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Bryan Kavanagh Land Values Research Group Have we been here before?

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Presentation on theme: "Bryan Kavanagh Land Values Research Group Have we been here before?"— Presentation transcript:

1 Bryan Kavanagh Land Values Research Group Have we been here before?

2 Source: State government departments billion dollars New South Wales Victoria Queensland Western Australia South Australia Total Real Estate Sale Prices: Five Major Australian States

3 Source: State & Territories billion dollars Total Real Estate Sale Prices: Tasmania, NT and the ACT Tas ACT NT

4 '00'02' bn 1989 $87.7 bn 1996 $75.52 bn 2004 $ bn 1973 $10.65 bn 1981 $26.90 bn Increased 3 times since 1996 Total Australian real estate sale prices (at current prices)

5 '00'02'05 Total Australian real estate sale prices (in 2005$ bn) 1973 $ $ $251.1

6 '00'02' long increase from 1996 interrupted only in Total number of Australian real estate sales thousands

7 '01'03' % total real estate sales prices divided by GDP The Economys Barometer

8 '01'03' % 1973 comm/ind peak total real estate sales prices divided by GDP The Economys Barometer

9 '01'03' % 1974-'75 recession. Whitlam government dismissed 1973 comm/ind peak total real estate sales prices divided by GDP The Economys Barometer

10 '01'03' % 1974-'75 recession. Whitlam government dismissed 1973 comm/ind peak 1981 residential peak total real estate sales prices divided by GDP The Economys Barometer

11 '01'03' % 1974-'75 recession. Whitlam government dismissed 1982-'83 recession. Fraser government defeated 1973 comm/ind peak 1981 residential peak total real estate sales prices divided by GDP The Economys Barometer

12 '01'03' % 1974-'75 recession. Whitlam government dismissed 1982-'83 recession. Fraser government defeated 1973 comm/ind peak 1981 residential peak 1988/89 comm/ind peak total real estate sales prices divided by GDP The Economys Barometer

13 '01'03' % 1974-'75 recession. Whitlam government dismissed 1982-'83 recession. Fraser government defeated '91-92 recession. Hewson-led opposition loses 'unloseable' 1993 election 1973 comm/ind peak 1981 residential peak 1988/89 comm/ind peak total real estate sales prices divided by GDP The Economys Barometer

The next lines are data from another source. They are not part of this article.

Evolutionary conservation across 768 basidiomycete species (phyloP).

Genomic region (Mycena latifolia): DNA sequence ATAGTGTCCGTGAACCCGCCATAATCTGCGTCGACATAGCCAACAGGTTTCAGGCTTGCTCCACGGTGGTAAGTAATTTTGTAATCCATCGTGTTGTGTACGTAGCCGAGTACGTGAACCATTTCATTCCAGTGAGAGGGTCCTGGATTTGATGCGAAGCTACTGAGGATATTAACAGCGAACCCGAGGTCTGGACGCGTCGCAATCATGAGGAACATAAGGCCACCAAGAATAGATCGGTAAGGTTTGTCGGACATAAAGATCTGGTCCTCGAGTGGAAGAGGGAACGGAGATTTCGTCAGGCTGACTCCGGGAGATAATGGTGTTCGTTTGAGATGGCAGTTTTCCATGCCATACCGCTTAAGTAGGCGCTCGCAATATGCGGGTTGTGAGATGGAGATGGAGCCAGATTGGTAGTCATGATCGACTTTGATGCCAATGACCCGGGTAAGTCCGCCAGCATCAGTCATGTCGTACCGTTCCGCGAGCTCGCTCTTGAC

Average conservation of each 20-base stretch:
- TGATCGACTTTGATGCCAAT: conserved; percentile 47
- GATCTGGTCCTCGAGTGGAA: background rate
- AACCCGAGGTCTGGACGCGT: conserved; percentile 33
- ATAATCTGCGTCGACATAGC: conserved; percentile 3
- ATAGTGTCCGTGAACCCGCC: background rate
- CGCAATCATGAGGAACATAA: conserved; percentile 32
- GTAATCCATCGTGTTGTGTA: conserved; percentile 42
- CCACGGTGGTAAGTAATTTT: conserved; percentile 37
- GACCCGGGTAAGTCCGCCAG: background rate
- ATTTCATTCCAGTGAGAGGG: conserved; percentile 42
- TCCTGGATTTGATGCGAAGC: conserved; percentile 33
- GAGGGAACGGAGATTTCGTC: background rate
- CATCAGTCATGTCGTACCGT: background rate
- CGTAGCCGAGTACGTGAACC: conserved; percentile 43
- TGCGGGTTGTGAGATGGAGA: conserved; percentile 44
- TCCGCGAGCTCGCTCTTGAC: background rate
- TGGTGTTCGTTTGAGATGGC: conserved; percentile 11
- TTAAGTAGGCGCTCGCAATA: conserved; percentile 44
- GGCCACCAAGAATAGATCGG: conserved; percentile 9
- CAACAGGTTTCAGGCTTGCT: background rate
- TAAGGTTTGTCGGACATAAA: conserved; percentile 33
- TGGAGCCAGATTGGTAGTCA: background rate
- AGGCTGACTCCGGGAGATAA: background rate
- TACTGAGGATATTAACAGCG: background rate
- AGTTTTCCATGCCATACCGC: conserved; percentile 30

14 '01'03' % 1974-'75 recession. Whitlam government dismissed Queensland boom, and end of distress sales from late 1980s boom in other States 1982-'83 recession. Fraser government defeated '91-92 recession. Hewson-led opposition loses 'unloseable' 1993 election 1973 comm/ind peak 1981 residential peak 1988/89 comm/ind peak * total real estate sales prices divided by GDP The Economys Barometer

15 '01'03' % 1974-'75 recession. Whitlam government dismissed Queensland boom, and end of distress sales from late 1980s boom in other States 1982-'83 recession. Fraser government defeated Keating federal & Goss Q’land governments defeated in Queensland recession only '91-92 recession. Hewson-led opposition loses 'unloseable' 1993 election 1973 comm/ind peak 1981 residential peak 1988/89 comm/ind peak total real estate sales prices divided by GDP The Economys Barometer

16 '01'03' % 1974-'75 recession. Whitlam government dismissed Queensland boom, and end of distress sales from late 1980s boom in other States 1982-'83 recession. Fraser government defeated Keating federal & Goss Q’land governments defeated in Queensland recession only '91-92 recession. Hewson-led opposition loses 'unloseable' 1993 election 1973 comm/ind peak 1981 residential peak 1988/89 comm/ind peak 2004 residential peak total real estate sales prices divided by GDP The Economys Barometer

17 '01'03' % 1974-'75 recession. Whitlam government dismissed Queensland boom, and end of distress sales from late 1980s boom in other States 1982-'83 recession. Fraser government defeated Keating federal & Goss Q’land governments defeated in Queensland recession only '91-92 recession. Hewson-led opposition loses 'unloseable' 1993 election 1973 comm/ind peak 1981 residential peak 1988/89 comm/ind peak 2004 residential peak total real estate sales prices divided by GDP The Economys Barometer

18 '01'03' % 19% 'bubble' line 1974-'75 recession. Whitlam government dismissed Queensland boom, and end of distress sales from late 1980s boom in other States 1982-'83 recession. Fraser government defeated Keating federal & Goss Q’land governments defeated in Queensland recession only '91-92 recession. Hewson-led opposition loses 'unloseable' 1993 election 1973 comm/ind peak 1981 residential peak 1988/89 comm/ind peak 2004 residential peak Lets define a bubble...

19 '01'03' % 19% 'bubble' line 1974-'75 recession. Whitlam government dismissed Queensland boom, and end of distress sales from late 1980s boom in other States 1982-'83 recession. Fraser government defeated Keating federal & Goss Q’land governments defeated in Queensland recession only '91-92 recession. Hewson-led opposition loses 'unloseable' 1993 election 1973 comm/ind peak 1981 residential peak 1988/89 comm/ind peak 2004 residential peak total real estate sales prices divided by GDP The Economys Barometer

20 '01'03' % 19% 'bubble' line 1974-'75 recession. Whitlam government dismissed Queensland boom, and end of distress sales from late 1980s boom in other States 1982-'83 recession. Fraser government defeated Keating federal & Goss Q’land governments defeated in Queensland recession only '91-92 recession. Hewson-led opposition loses 'unloseable' 1993 election 1973 comm/ind peak 1981 residential peak 1988/89 comm/ind peak 2004 residential peak total real estate sales prices divided by GDP The Economys Barometer